FOR IMMEDIATE RELEASE
January 9, 2013
UC STUDENT PETITION SUPPORTING UCSA’S RESOLUTION AGAINST HR-35 SURPASSES 1,000 SIGNATURES
Students voice their united opposition to California Resolution HR-35 and thank the UC Students Association for vocally opposing it while taking a morally consistent stand against racism. HR-35 proposes broad bans on student speech supporting Palestinian rights and criticizing discriminatory Israeli policies.
Today a petition signed by UC students and recent graduates who support the University of California’s Student Association (UCSA) resolution regarding HR-35 surpassed 1,000 signatures. Signers applauded UCSA “for standing up on behalf of the UC community and defending [their] right to advocate for human rights,” and for representing the “majority viewpoint at the UC which opposes racism in all forms, whether it be anti-Jewish acts by anti-Semites or anti-Palestinian policies undertaken by Israel in its discriminatory and illegal occupation.” The petitioners thanked the UCSA for its robust rebuke of State Assembly bill HR-35.
HR-35 is a non-binding resolution passed through the California State Assembly over the summer. The bill inappropriately labels criticism of Israeli state policy as anti-Semitic and recommends broad forms of censorship of students and faculty at the UC to prevent criticism of Israel.
Attorney Liz Jackson, cooperating counsel with the Center for Constitutional Rights characterized HR-35 as “an anti-democratic attempt to intimidate and silence students from expressing pro-Palestinian views.” Jackson explained, “HR-35 mislabels advocacy for Palestinian rights as inherently anti-Semitic. This is a complete distortion of students’ human rights advocacy. To argue that such speech should be restricted, as HR-35 does, is to decimate the principle of free speech and it is plainly unconstitutional.”
HR-35 is part of a well-documented pattern of intimidation against those speaking out in support of Palestinian rights on UC/CSU campuses, noted in a recent letter from civil rights groups to the UC Administration. Its passage comes shortly after the release of a controversial Campus Climate report that recommends similar forms of censorship of pro-Palestinian students, ranging from limiting the pro-Palestinian speakers allowed on campus to “enforcing balance” when pro-Palestinian speakers do come to campus.
Both the climate report and HR-35 have been widely criticized and opposed by civil rights groups such as the National Lawyers Guild and Center for Constitutional Rights, community organizations such as Jewish Voice for Peace and the Council on American Islamic Relations, and academic groups such as the California Scholars for Academic Freedom and the Middle East Studies Association. The ACLU of Northern California recently warned of the “chilling effect” that related federal lawsuits targeting Palestine human rights activists are having on UC students’ constitutionally protected speech rights.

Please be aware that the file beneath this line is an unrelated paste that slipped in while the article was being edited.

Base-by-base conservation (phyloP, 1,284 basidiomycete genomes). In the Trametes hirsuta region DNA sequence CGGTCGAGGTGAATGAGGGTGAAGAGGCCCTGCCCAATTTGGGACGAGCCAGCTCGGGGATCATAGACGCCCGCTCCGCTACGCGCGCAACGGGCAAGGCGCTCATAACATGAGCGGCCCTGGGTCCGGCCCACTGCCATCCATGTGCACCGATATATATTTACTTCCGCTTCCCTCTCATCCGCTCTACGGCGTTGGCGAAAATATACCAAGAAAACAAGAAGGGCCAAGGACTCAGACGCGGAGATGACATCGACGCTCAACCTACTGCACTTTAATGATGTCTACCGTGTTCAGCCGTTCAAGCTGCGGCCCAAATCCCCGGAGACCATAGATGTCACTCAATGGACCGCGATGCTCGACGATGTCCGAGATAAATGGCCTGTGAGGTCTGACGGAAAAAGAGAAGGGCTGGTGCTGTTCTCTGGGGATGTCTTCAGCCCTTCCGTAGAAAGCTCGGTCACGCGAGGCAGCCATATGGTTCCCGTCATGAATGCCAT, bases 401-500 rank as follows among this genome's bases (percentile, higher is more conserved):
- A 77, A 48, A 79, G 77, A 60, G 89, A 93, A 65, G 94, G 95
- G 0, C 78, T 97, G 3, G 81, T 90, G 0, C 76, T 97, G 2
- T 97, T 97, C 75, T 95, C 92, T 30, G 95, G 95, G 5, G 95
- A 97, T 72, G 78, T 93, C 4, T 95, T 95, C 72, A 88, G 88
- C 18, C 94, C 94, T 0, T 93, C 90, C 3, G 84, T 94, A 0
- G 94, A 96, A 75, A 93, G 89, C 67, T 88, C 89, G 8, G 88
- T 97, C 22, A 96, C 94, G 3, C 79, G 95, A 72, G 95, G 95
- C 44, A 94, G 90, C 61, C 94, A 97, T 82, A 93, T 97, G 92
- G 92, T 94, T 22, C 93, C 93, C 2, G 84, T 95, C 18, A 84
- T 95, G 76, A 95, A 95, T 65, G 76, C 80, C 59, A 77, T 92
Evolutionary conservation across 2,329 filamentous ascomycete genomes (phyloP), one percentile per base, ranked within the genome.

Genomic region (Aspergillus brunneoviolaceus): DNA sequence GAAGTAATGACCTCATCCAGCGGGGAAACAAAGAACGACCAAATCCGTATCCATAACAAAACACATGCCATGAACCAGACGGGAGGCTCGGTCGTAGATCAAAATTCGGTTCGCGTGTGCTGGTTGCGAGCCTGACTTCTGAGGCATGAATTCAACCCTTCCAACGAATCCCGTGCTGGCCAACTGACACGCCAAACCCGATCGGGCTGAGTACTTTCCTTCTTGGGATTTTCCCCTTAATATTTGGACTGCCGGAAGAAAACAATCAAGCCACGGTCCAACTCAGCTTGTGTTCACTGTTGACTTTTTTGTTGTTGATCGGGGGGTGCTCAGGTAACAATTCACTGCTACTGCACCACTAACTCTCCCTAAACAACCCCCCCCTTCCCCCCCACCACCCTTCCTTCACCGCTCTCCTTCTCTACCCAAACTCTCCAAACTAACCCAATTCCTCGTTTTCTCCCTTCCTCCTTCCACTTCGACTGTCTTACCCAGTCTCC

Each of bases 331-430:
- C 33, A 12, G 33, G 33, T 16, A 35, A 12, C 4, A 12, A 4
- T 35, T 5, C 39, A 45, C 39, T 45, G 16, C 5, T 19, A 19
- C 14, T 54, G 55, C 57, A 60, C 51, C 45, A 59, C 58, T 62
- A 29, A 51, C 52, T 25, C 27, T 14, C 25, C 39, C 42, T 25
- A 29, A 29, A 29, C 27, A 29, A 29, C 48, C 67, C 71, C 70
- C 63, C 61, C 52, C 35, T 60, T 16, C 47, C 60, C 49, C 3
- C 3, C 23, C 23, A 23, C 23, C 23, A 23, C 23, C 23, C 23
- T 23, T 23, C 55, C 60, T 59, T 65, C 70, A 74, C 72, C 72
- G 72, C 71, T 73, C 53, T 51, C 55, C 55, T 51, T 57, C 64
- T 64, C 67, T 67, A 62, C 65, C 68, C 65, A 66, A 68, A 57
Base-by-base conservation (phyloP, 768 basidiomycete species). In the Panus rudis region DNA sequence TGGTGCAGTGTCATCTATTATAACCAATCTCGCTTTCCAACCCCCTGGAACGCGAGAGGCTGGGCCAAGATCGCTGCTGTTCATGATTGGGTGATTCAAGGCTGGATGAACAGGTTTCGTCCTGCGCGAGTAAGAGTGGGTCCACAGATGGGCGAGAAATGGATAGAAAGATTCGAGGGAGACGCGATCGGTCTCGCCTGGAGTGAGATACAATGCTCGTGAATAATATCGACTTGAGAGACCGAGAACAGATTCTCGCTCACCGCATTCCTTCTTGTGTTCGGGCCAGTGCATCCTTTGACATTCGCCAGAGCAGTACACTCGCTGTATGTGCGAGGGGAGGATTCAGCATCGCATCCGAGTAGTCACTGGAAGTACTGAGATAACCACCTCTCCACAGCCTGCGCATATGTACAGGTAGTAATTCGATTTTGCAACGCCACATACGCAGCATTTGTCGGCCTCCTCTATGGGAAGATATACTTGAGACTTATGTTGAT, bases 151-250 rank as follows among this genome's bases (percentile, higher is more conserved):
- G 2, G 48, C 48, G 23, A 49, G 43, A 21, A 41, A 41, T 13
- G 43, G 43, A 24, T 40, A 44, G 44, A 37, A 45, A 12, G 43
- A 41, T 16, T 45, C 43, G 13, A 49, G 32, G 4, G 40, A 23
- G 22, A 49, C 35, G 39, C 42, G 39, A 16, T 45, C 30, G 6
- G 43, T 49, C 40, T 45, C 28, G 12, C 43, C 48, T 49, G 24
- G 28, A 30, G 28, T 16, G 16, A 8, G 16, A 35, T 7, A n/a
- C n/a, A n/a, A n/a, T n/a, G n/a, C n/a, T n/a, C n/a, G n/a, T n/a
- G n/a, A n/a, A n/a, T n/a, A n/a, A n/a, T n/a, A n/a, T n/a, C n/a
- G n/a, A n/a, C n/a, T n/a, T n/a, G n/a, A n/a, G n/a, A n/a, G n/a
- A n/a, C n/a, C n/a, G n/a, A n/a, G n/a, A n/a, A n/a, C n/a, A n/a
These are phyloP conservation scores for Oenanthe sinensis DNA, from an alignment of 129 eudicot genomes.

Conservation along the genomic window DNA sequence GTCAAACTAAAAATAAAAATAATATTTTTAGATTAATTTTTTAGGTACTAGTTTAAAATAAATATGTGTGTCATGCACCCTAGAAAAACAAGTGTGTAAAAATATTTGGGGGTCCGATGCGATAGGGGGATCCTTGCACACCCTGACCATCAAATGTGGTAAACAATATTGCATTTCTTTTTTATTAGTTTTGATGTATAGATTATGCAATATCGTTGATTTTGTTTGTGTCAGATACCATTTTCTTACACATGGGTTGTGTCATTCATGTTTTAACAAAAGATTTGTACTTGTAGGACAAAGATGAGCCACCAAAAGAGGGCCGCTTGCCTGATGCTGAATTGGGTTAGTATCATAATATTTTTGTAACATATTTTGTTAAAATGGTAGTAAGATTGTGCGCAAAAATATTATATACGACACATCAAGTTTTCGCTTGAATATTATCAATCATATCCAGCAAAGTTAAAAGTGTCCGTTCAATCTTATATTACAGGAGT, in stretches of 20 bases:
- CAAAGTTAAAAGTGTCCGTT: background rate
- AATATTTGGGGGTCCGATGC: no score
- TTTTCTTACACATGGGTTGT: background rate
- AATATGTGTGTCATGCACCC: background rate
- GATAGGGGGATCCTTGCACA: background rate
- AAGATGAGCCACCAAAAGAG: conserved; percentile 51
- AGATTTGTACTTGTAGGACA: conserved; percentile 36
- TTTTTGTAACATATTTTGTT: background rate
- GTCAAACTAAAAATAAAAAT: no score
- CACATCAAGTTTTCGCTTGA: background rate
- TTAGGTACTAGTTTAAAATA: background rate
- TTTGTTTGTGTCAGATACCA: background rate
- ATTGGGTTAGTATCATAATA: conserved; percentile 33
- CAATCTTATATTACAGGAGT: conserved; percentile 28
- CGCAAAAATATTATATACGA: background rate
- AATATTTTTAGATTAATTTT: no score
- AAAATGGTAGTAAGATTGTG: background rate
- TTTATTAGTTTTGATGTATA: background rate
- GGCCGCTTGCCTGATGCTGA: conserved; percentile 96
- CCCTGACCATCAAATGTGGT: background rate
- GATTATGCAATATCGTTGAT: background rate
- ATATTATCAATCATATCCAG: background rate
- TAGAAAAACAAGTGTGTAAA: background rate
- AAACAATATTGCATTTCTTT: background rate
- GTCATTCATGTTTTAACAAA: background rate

UC Berkeley student Ley Cerezo added that “HR-35 inevitably encourages a climate of fear in a student body whose dedication to activism ought not to be censured nor even reserved for mere toleration, but celebrated in a system of public universities. Just as we speak out against the many injustices sustained by various bodies of government, so too do we continue our opposition to any illegitimate limitations on our speech.”
Today’s petition, signed exclusively by current and former UC students in the space of a few weeks, demonstrates the breadth of public opposition to censorship and attacks on the pro-Palestine community. Students say that as a new year starts and students return to campus, they look forward to collecting more signatures and building public awareness of threats to pro-Palestinian advocacy.
Read full petition here: https://sites.google.com/site/ucstudentsagainsthr35/ and find a link to this press release and other relevant backgroud information at www.ucsjp.posterous.com.
August 22, 2012.
AUDIO: In this recording, previously not available online (the last televised meeting of this committee appears to be from the month prior), the California State Assembly Higher Education Committee deliberates on HR 35, presented by author Linda Halderman (R-Fresno). The bill equates campus criticism of Israel with anti-Jewish hate crimes and violence, a premise that is never questioned during the hearing.